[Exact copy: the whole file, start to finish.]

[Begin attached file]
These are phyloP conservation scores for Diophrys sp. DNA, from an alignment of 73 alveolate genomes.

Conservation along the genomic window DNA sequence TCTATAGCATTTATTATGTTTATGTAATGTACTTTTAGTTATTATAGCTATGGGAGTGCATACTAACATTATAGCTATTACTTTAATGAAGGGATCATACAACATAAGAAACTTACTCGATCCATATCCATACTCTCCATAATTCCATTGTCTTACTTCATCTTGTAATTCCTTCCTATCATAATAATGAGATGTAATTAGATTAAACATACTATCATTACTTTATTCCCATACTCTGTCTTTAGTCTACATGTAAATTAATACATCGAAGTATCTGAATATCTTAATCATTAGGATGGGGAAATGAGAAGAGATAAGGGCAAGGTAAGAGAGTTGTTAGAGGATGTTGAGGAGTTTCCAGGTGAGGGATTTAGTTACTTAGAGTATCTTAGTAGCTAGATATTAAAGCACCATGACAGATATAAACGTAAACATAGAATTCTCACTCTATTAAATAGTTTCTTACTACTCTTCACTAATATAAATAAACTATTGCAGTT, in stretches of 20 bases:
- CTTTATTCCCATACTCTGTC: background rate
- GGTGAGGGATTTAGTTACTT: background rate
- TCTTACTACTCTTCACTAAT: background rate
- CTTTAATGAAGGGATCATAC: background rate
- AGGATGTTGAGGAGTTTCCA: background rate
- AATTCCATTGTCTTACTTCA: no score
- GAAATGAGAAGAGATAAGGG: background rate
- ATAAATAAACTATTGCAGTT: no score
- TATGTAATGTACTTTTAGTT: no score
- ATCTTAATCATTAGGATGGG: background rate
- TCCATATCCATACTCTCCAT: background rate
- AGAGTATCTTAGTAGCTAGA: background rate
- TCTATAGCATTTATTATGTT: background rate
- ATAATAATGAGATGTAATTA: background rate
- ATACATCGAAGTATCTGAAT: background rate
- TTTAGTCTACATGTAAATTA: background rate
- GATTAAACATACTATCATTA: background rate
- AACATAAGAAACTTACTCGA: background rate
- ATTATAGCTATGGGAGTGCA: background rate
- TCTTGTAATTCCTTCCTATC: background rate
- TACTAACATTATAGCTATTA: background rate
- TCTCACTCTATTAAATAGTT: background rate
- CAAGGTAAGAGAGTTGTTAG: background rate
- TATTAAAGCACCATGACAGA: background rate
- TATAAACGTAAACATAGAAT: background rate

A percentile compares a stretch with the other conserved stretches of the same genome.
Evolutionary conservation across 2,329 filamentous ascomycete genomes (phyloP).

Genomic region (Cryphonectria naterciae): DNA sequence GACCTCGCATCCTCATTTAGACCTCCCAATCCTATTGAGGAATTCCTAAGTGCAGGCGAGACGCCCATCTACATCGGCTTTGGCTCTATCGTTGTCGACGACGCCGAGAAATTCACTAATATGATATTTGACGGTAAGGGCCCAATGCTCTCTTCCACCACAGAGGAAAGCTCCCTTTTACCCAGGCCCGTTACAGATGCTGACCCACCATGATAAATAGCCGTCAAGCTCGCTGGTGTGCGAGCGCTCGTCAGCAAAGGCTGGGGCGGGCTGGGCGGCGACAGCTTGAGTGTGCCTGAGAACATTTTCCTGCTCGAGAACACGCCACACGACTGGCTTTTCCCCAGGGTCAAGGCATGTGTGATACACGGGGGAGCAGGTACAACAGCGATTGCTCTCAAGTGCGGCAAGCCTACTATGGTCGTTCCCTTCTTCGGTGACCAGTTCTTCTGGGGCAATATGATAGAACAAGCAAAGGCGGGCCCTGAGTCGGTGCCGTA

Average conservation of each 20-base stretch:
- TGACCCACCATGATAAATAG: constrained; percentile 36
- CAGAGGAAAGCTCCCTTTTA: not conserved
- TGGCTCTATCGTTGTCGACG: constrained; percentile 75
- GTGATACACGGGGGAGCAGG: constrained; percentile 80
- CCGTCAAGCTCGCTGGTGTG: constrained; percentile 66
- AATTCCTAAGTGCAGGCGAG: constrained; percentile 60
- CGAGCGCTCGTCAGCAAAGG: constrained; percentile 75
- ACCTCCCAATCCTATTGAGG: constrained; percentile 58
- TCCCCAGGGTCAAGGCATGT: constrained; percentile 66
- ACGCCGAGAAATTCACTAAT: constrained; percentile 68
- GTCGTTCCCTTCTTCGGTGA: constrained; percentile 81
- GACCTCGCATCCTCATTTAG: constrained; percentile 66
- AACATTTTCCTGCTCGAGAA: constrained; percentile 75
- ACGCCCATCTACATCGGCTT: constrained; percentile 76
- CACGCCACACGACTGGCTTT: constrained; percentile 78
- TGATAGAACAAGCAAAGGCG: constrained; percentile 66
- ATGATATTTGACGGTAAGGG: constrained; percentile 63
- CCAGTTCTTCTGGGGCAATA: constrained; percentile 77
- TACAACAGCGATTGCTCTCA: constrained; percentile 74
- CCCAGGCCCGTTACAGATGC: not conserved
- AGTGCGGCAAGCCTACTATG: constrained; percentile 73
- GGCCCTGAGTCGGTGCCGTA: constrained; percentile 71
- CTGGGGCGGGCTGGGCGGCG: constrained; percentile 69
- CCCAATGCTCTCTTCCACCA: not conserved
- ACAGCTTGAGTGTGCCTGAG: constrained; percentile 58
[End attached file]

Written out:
These are phyloP conservation scores for Diophrys sp. DNA, from an alignment of 73 alveolate genomes.

Conservation along the genomic window DNA sequence TCTATAGCATTTATTATGTTTATGTAATGTACTTTTAGTTATTATAGCTATGGGAGTGCATACTAACATTATAGCTATTACTTTAATGAAGGGATCATACAACATAAGAAACTTACTCGATCCATATCCATACTCTCCATAATTCCATTGTCTTACTTCATCTTGTAATTCCTTCCTATCATAATAATGAGATGTAATTAGATTAAACATACTATCATTACTTTATTCCCATACTCTGTCTTTAGTCTACATGTAAATTAATACATCGAAGTATCTGAATATCTTAATCATTAGGATGGGGAAATGAGAAGAGATAAGGGCAAGGTAAGAGAGTTGTTAGAGGATGTTGAGGAGTTTCCAGGTGAGGGATTTAGTTACTTAGAGTATCTTAGTAGCTAGATATTAAAGCACCATGACAGATATAAACGTAAACATAGAATTCTCACTCTATTAAATAGTTTCTTACTACTCTTCACTAATATAAATAAACTATTGCAGTT, in stretches of 20 bases:
- CTTTATTCCCATACTCTGTC: background rate
- GGTGAGGGATTTAGTTACTT: background rate
- TCTTACTACTCTTCACTAAT: background rate
- CTTTAATGAAGGGATCATAC: background rate
- AGGATGTTGAGGAGTTTCCA: background rate
- AATTCCATTGTCTTACTTCA: no score
- GAAATGAGAAGAGATAAGGG: background rate
- ATAAATAAACTATTGCAGTT: no score
- TATGTAATGTACTTTTAGTT: no score
- ATCTTAATCATTAGGATGGG: background rate
- TCCATATCCATACTCTCCAT: background rate
- AGAGTATCTTAGTAGCTAGA: background rate
- TCTATAGCATTTATTATGTT: background rate
- ATAATAATGAGATGTAATTA: background rate
- ATACATCGAAGTATCTGAAT: background rate
- TTTAGTCTACATGTAAATTA: background rate
- GATTAAACATACTATCATTA: background rate
- AACATAAGAAACTTACTCGA: background rate
- ATTATAGCTATGGGAGTGCA: background rate
- TCTTGTAATTCCTTCCTATC: background rate
- TACTAACATTATAGCTATTA: background rate
- TCTCACTCTATTAAATAGTT: background rate
- CAAGGTAAGAGAGTTGTTAG: background rate
- TATTAAAGCACCATGACAGA: background rate
- TATAAACGTAAACATAGAAT: background rate

A percentile compares a stretch with the other conserved stretches of the same genome.
Evolutionary conservation across 2,329 filamentous ascomycete genomes (phyloP).

Genomic region (Cryphonectria naterciae): DNA sequence GACCTCGCATCCTCATTTAGACCTCCCAATCCTATTGAGGAATTCCTAAGTGCAGGCGAGACGCCCATCTACATCGGCTTTGGCTCTATCGTTGTCGACGACGCCGAGAAATTCACTAATATGATATTTGACGGTAAGGGCCCAATGCTCTCTTCCACCACAGAGGAAAGCTCCCTTTTACCCAGGCCCGTTACAGATGCTGACCCACCATGATAAATAGCCGTCAAGCTCGCTGGTGTGCGAGCGCTCGTCAGCAAAGGCTGGGGCGGGCTGGGCGGCGACAGCTTGAGTGTGCCTGAGAACATTTTCCTGCTCGAGAACACGCCACACGACTGGCTTTTCCCCAGGGTCAAGGCATGTGTGATACACGGGGGAGCAGGTACAACAGCGATTGCTCTCAAGTGCGGCAAGCCTACTATGGTCGTTCCCTTCTTCGGTGACCAGTTCTTCTGGGGCAATATGATAGAACAAGCAAAGGCGGGCCCTGAGTCGGTGCCGTA

Average conservation of each 20-base stretch:
- TGACCCACCATGATAAATAG: constrained; percentile 36
- CAGAGGAAAGCTCCCTTTTA: not conserved
- TGGCTCTATCGTTGTCGACG: constrained; percentile 75
- GTGATACACGGGGGAGCAGG: constrained; percentile 80
- CCGTCAAGCTCGCTGGTGTG: constrained; percentile 66
- AATTCCTAAGTGCAGGCGAG: constrained; percentile 60
- CGAGCGCTCGTCAGCAAAGG: constrained; percentile 75
- ACCTCCCAATCCTATTGAGG: constrained; percentile 58
- TCCCCAGGGTCAAGGCATGT: constrained; percentile 66
- ACGCCGAGAAATTCACTAAT: constrained; percentile 68
- GTCGTTCCCTTCTTCGGTGA: constrained; percentile 81
- GACCTCGCATCCTCATTTAG: constrained; percentile 66
- AACATTTTCCTGCTCGAGAA: constrained; percentile 75
- ACGCCCATCTACATCGGCTT: constrained; percentile 76
- CACGCCACACGACTGGCTTT: constrained; percentile 78
- TGATAGAACAAGCAAAGGCG: constrained; percentile 66
- ATGATATTTGACGGTAAGGG: constrained; percentile 63
- CCAGTTCTTCTGGGGCAATA: constrained; percentile 77
- TACAACAGCGATTGCTCTCA: constrained; percentile 74
- CCCAGGCCCGTTACAGATGC: not conserved
- AGTGCGGCAAGCCTACTATG: constrained; percentile 73
- GGCCCTGAGTCGGTGCCGTA: constrained; percentile 71
- CTGGGGCGGGCTGGGCGGCG: constrained; percentile 69
- CCCAATGCTCTCTTCCACCA: not conserved
- ACAGCTTGAGTGTGCCTGAG: constrained; percentile 58